Original Post:

Is cybercheating really different than any other form of plagiarism or cheating?

Cybercheating is the same thing as plagiarism or cheating, just as cyberbullying is the same thing as bullying. The thing about the Internet is that the web of cheating or bullying can be more intricate because there can be more resources and more people involved.

What is “cybercheating” according to the article provided?

According to Landers (2011), cybercheating is “cheating enabled by the internet.” Cybercheating is not limited to online classes because any student who has access to the internet can cybercheat. The author is concerned with the large numbers of students who participate in some type of cybercheating. He states that he worries about it because he wonders where those students will end up after they graduate from college. He makes a valid point, and people who cheated in school will probably continue to try to cheat somehow at work. I wonder how successful they would be at cheating in a real job. I would hope that it would be obvious that they lack certain skills, along with integrity.

How can we prevent cybercheating and other similar types of plagiarism?

There are tools to help with preventing cybercheating and plagiarism, but I think that no matter what we do, there will be people who lack integrity that will do whatever it takes to cheat. What is interesting is that sometimes it seems that the effort involved in cheating is more than the effort it would have taken to do the work themselves. In my classroom I have a poster that says, “Integrity is what you do when no one is watching.” I haven’t talked about the poster with my students, but I have actually heard them use the word integrity with one another, so I know they’ve been reading it. I think teaching lessons about digital citizenship and good morals beginning at a young age is one way to prevent cheating.

However, when teaching online classes, I think that the best method for preventing cybercheating is what Dr. Newberry does when he creates the assignments for his classes. He breaks down the larger project into smaller, doable sections that are due each week. From week to week, he gets to know the writing style and personality of each student. Plus, it makes it harder to cheat if it is just one section of work at a time. Avoiding traditional multiple-choice tests is another way to prevent cheating. However, if a test must be taken, an instructor can use tools that make it harder to cheat. I have a final next week in an online class and we actually have to come to class to take the final. We can choose to take it from 4 to 6:15 p.m. or from 6 to 8 p.m. If we take it at 4, we cannot leave until 6:15 and if we take it at 6, we can’t arrive after 6:15. This seems way too complex of a schedule for me, although the professor is preventing anyone who takes the test during the first session from sharing any information from the test with the rest of the class who takes it later in the day. It all goes back to what the objectives of the class are and whether or not those objectives can be met in other ways besides a test.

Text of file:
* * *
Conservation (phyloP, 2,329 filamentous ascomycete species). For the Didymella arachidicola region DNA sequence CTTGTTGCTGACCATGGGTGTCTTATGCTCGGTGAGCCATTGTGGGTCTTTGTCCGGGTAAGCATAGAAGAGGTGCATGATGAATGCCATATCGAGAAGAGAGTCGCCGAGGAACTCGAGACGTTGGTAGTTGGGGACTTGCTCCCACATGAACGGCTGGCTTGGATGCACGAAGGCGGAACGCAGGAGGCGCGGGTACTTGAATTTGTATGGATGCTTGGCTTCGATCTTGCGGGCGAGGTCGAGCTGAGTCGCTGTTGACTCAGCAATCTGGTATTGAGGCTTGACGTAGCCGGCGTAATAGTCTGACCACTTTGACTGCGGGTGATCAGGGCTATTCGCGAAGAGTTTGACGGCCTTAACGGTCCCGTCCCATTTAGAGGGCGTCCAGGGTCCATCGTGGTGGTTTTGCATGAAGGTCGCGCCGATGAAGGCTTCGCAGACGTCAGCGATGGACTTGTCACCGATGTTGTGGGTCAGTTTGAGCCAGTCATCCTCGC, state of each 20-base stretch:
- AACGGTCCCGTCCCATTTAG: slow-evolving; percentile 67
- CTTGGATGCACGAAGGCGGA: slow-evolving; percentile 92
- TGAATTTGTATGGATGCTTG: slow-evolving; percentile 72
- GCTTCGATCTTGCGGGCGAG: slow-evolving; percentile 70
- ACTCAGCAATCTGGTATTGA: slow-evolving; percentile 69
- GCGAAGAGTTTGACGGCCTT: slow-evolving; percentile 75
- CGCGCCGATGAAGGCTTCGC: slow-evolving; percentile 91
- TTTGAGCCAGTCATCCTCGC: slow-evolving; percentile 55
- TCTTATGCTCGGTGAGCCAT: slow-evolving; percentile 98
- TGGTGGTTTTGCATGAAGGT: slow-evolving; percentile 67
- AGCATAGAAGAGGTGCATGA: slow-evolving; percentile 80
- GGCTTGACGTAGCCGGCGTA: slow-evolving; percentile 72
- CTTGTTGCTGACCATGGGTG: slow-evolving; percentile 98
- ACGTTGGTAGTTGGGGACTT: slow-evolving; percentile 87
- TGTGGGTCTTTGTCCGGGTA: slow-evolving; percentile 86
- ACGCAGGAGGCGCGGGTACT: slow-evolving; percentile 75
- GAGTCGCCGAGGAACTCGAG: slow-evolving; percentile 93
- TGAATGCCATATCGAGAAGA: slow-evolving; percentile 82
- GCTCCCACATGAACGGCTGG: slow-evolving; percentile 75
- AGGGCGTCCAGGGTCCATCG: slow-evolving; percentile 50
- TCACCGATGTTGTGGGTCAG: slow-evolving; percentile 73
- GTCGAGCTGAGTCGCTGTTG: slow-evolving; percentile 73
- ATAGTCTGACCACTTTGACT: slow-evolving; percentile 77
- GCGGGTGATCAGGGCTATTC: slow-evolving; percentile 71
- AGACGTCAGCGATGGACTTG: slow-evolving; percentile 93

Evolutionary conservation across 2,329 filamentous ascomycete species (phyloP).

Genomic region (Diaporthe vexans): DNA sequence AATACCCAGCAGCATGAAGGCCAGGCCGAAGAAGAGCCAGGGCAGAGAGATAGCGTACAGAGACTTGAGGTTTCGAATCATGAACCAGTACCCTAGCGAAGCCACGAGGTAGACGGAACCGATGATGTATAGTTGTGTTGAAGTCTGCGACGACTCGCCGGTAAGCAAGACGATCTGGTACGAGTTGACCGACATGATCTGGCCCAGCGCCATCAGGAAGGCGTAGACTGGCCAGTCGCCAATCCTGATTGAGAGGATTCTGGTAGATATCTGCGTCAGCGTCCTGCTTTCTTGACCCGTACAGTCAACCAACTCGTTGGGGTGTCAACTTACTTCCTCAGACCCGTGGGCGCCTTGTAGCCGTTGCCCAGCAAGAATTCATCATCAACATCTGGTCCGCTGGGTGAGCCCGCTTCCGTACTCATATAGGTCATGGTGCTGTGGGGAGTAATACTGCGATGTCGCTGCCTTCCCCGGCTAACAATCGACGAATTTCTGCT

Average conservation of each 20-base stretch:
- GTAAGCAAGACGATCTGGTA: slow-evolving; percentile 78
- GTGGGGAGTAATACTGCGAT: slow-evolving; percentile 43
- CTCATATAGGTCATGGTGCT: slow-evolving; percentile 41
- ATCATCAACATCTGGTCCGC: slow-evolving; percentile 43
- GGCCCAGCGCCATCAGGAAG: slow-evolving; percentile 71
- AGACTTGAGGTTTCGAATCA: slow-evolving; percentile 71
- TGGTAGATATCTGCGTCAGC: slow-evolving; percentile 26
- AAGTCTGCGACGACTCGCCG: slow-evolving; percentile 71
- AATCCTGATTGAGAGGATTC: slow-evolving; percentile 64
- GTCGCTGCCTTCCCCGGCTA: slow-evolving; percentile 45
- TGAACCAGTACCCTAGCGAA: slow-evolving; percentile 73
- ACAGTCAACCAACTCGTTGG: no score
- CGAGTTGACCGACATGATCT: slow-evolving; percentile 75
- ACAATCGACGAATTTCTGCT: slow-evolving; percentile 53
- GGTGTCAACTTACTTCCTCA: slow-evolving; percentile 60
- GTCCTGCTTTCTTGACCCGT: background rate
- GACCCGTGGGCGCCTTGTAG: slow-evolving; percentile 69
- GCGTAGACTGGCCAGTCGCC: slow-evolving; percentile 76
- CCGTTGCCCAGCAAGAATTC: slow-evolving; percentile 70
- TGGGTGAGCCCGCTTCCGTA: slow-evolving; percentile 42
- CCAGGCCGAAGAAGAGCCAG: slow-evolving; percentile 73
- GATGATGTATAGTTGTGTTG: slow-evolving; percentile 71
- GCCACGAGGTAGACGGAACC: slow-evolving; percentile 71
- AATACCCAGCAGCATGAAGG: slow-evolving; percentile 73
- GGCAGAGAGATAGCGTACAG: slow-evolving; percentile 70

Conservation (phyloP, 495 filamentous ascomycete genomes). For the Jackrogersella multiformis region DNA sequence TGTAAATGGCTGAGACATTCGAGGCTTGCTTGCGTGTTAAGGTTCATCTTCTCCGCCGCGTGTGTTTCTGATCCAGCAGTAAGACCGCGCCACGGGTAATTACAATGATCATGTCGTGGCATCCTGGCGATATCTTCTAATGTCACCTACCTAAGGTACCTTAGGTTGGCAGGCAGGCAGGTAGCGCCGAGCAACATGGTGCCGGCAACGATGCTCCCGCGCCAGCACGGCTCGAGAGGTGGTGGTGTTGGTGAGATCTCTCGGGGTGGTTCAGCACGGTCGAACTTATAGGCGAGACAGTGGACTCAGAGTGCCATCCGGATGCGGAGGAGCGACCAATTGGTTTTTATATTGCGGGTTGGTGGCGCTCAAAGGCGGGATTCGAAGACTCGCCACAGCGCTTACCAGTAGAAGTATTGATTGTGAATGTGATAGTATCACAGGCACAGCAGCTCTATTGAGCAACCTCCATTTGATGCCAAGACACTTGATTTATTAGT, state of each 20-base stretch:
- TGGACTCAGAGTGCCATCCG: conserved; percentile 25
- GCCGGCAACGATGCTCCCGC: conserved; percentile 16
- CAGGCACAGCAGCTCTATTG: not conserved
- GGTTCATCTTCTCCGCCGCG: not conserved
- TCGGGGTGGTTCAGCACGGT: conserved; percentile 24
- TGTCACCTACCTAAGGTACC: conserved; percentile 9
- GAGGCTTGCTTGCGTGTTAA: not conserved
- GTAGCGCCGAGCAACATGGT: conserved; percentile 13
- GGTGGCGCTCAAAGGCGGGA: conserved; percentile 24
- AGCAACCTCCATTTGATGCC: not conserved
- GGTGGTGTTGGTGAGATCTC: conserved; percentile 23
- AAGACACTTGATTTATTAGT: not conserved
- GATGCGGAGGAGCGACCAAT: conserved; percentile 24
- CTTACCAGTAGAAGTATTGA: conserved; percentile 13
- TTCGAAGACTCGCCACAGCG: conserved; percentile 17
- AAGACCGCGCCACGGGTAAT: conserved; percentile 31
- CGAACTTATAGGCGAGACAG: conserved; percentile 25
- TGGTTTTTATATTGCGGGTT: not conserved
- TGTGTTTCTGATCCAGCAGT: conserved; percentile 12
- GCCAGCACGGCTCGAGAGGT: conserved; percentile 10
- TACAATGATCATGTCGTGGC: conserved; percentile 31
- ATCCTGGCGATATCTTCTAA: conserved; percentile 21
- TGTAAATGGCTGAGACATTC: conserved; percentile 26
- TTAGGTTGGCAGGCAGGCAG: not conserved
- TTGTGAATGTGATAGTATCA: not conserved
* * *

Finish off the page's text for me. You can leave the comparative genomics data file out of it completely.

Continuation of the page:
1. Identify the student you think was the most important participant in the Blackboard discussion. Explain why and provide at least one quote from that student’s contributions to the Blackboard discussion.

I found Lorraine’s post to be informative and it helped with my understanding of the topic. She went in depth into the subject and provided great strategies for dealing with cheating.

Lorraine Gersitz

RE: Cybercheating?

Is cybercheating really different than any other form of plagiarism or cheating?

When I first did a google search on cybercheating I retrieved a list of sites that had to do with a whole other kind of cheating. It took me few seconds to realize what I was looking at, lol. It seems that other form of cybercheating is pretty rampant too!

Whether it’s a love affair or school work, cybercheating IS cheating. Cheating in coursework isn’t a new phenomenon by any means but computers, online resources, and online courses have made it easier by far and have given us a new name for an old problem. In his blog article in NeoAcademic Richard N. Landers discusses a study by N. Selwyn that defines cybercheating as “cheating enabled by the internet.” Just like cheating before the internet age, it can occur in any type of course on any topic. But students today, some with more technical savvy than their professors, are getting very, very good at it and are doing it more and more. Most researchers agree that there is evidence that cheating has increased in the last few decades, and the Internet is the likely cause.  According to the Selwyn study outlined in Landers post,